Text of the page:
Currently, the best GIC is a 1 year GIC offered by EQ Bank at a rate of 5.75%.
GICs (Guaranteed Investment Certificates) are a popular investment option in Canada due to their low-risk nature and guaranteed returns. If you’re considering adding GICs to your investment portfolio, there are a few key considerations you should keep be aware of:
1. Non-Redeemable vs. Redeemable GICs
Definition: These GICs lock in your investment for a set term. You cannot access the principal amount until the maturity date.
Interest Rates: Typically, non-redeemable GICs offer higher interest rates than redeemable ones due to the locked-in nature of the investment.
Ideal For: Investors who are certain they won’t need access to their funds before the maturity date.
Definition: These GICs allow you to access your principal amount before the term ends, either in whole or in part.
Interest Rates: Redeemable GICs usually offer lower interest rates compared to non-redeemable ones since they provide more liquidity.
Ideal For: Investors who want the flexibility of accessing their money if needed or those uncertain about their future financial needs.
2. Registered vs. Non-Registered GICs
Definition: These GICs are held within registered investment accounts such as RRSPs (Registered Retirement Savings Plans), TFSA (Tax-Free Savings Accounts), or RESPs (Registered Education Savings Plans).
Tax Advantages: Interest earned within registered GICs is either tax-deferred (as in RRSPs) or tax-free (as in TFSAs).
Contribution Limits: Registered accounts have yearly contribution limits. Ensure you’re aware of these limits to avoid over-contributing.
Definition: These GICs are not held within any registered account.
Tax Implications: Any interest earned on non-registered GICs is fully taxable in the year it’s received.
Flexibility: There are no contribution limits or restrictions on the use of funds, providing more flexibility in terms of investment size and purpose.
3. Why Do Rates on GICs Vary?
Several factors influence the interest rates offered on GICs:
Economic Environment: Central bank policies, inflation rates, and overall economic health play a significant role in determining GIC rates. For instance, in a rising interest rate environment, GIC rates tend to increase.
Term Length: Typically, longer-term GICs offer higher rates compared to shorter-term GICs. This compensates investors for locking in their money over an extended period.
Liquidity: As mentioned earlier, non-redeemable GICs generally offer higher rates than redeemable GICs due to the locked-in nature of the investment.
Issuer’s Financial Health: Institutions in robust financial health might offer slightly lower rates than those trying to attract more deposits for capital requirements.
4. Laddering Strategy
Definition: This involves purchasing multiple GICs with different maturity dates, allowing for a portion of the investment to mature periodically.
- Flexibility: You have access to a portion of your money regularly, providing liquidity while still enjoying the benefits of longer-term rates.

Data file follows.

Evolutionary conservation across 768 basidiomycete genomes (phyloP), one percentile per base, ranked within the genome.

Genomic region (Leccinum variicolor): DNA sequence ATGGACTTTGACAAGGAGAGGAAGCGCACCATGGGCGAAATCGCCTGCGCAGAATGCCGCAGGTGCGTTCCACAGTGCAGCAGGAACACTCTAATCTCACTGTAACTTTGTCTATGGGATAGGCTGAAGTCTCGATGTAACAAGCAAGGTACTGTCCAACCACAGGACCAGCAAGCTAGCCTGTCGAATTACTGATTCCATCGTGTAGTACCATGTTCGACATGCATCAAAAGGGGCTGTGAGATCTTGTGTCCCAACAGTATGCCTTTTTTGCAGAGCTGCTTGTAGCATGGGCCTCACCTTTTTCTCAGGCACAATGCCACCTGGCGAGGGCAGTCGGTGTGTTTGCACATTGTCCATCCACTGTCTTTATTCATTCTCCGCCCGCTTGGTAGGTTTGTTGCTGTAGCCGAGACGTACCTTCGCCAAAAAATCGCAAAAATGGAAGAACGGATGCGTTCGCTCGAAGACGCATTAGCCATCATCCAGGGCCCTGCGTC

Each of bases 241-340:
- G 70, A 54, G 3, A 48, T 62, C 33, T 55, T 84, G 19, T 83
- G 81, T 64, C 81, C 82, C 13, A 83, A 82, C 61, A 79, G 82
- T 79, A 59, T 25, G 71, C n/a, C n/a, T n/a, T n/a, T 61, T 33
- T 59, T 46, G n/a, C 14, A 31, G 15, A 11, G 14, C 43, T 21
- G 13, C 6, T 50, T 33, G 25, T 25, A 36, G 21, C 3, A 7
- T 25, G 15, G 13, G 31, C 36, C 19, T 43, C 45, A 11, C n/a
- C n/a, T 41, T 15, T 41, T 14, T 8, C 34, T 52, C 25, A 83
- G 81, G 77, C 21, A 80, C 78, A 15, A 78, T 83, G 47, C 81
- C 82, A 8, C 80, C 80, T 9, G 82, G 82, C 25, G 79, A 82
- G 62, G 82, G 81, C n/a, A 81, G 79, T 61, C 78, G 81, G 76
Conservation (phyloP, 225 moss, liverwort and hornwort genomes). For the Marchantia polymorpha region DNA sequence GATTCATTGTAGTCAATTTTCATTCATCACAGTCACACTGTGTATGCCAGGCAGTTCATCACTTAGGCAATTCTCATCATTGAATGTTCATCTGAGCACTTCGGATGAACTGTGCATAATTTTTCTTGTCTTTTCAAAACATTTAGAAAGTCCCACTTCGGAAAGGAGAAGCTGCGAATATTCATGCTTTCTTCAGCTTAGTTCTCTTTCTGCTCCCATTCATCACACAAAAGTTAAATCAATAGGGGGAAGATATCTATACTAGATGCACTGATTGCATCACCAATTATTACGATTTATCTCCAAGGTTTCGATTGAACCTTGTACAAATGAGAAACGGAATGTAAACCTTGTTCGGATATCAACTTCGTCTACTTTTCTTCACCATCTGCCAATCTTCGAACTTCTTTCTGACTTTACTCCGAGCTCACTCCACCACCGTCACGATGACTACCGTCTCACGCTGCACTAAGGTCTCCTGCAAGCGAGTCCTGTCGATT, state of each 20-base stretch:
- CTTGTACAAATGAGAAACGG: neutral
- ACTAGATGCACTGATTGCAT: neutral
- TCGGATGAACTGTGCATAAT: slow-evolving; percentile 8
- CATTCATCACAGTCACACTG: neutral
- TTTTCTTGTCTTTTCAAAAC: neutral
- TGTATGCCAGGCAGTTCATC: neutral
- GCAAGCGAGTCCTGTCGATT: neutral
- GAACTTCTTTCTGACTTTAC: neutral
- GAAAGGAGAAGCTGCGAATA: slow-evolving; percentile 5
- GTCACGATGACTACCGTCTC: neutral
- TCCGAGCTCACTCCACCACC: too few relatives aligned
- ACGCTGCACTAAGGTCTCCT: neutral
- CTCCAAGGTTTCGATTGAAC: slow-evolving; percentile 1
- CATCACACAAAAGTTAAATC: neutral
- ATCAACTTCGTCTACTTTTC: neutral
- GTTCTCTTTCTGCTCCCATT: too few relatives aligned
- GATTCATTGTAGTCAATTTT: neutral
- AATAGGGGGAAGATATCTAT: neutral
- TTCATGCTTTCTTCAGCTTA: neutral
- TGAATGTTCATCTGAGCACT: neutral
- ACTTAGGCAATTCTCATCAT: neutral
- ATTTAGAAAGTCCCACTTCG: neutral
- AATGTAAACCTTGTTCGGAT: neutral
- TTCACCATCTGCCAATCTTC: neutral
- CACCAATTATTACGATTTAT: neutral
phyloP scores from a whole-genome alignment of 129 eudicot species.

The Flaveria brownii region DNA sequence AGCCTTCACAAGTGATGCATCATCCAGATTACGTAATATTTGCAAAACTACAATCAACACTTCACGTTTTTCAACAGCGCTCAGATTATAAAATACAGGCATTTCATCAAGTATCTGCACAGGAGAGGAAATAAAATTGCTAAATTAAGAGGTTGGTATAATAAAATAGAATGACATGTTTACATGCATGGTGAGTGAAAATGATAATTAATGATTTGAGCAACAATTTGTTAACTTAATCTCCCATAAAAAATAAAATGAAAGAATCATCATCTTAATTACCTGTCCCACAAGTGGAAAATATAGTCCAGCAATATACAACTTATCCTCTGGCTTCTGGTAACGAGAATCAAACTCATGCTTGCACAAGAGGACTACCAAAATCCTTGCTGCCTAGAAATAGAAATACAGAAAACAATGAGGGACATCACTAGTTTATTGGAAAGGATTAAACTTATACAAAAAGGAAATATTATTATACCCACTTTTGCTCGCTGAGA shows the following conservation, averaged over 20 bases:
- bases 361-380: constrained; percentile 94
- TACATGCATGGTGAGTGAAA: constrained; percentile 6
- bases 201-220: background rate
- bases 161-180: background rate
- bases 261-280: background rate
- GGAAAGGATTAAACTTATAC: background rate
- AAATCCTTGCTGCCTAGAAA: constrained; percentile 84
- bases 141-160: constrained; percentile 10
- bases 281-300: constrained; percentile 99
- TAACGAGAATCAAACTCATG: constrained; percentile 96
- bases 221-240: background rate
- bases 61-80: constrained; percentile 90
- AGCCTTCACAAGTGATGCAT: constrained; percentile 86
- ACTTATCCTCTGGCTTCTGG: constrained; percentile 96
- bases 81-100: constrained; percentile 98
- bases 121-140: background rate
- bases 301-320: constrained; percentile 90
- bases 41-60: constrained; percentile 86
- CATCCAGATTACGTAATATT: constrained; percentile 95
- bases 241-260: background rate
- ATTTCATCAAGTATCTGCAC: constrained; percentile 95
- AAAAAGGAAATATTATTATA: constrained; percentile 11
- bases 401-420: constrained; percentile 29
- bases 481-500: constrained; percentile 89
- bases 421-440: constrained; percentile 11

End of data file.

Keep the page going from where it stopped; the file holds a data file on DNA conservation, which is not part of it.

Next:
- Rate Fluctuations: Laddering can help mitigate the risk of locking in all your money at a potentially lower rate. If rates rise in the future, you can reinvest a maturing GIC at that higher rate.
5. Foreign Currency GICs
Definition: These GICs are denominated in a currency other than the Canadian dollar, such as US dollars or Euros.
- Currency Risk: The final returns could be influenced by exchange rate fluctuations.
- Diversification: They offer an opportunity to diversify, especially if you have future expenses in that currency or want to invest based on a bullish outlook on a particular currency.
6. Market-Linked or Indexed GICs
Definition: Instead of a guaranteed fixed interest rate, the return on these GICs is tied to the performance of a market index or a group of assets.
- Potential for Higher Returns: If the linked index performs well.
- Protection of Principal: Your initial investment is typically guaranteed, even if the market drops.
- Caps on Returns: There might be a maximum return, meaning you might not capture all of an index’s potential upside.
7. Provider Reputation
Safety and Security: GICs are often insured up to a certain limit by the Canada Deposit Insurance Corporation (CDIC) or provincial deposit insurance, but always check the specifics for your institution.
Customer Service: Consider the provider’s reputation in terms of customer service, online accessibility, and user experience.
8. Early Withdrawal Penalties
While non-redeemable GICs are meant to be held to maturity, unexpected life events can occur. It’s essential to:
- Understand Penalties: Know the penalties or lost interest if you must cash out a non-redeemable GIC early.
- Plan Accordingly: If you believe there’s a chance you’ll need the funds, a redeemable GIC might be a more suitable option despite the potentially lower interest rate.
While GICs offer guaranteed returns, the real value of these returns can be eroded by inflation.
Real Returns: It’s the interest rate minus the inflation rate. Even if a GIC has a positive return, you might lose purchasing power if the inflation rate exceeds the interest rate.
Investing in GICs is not just about locking in money and waiting for it to grow. It requires a strategic approach considering various factors beyond just interest rates. By taking a holistic view and understanding all nuances, you can optimize your GIC investments to suit your financial goals and risk profile.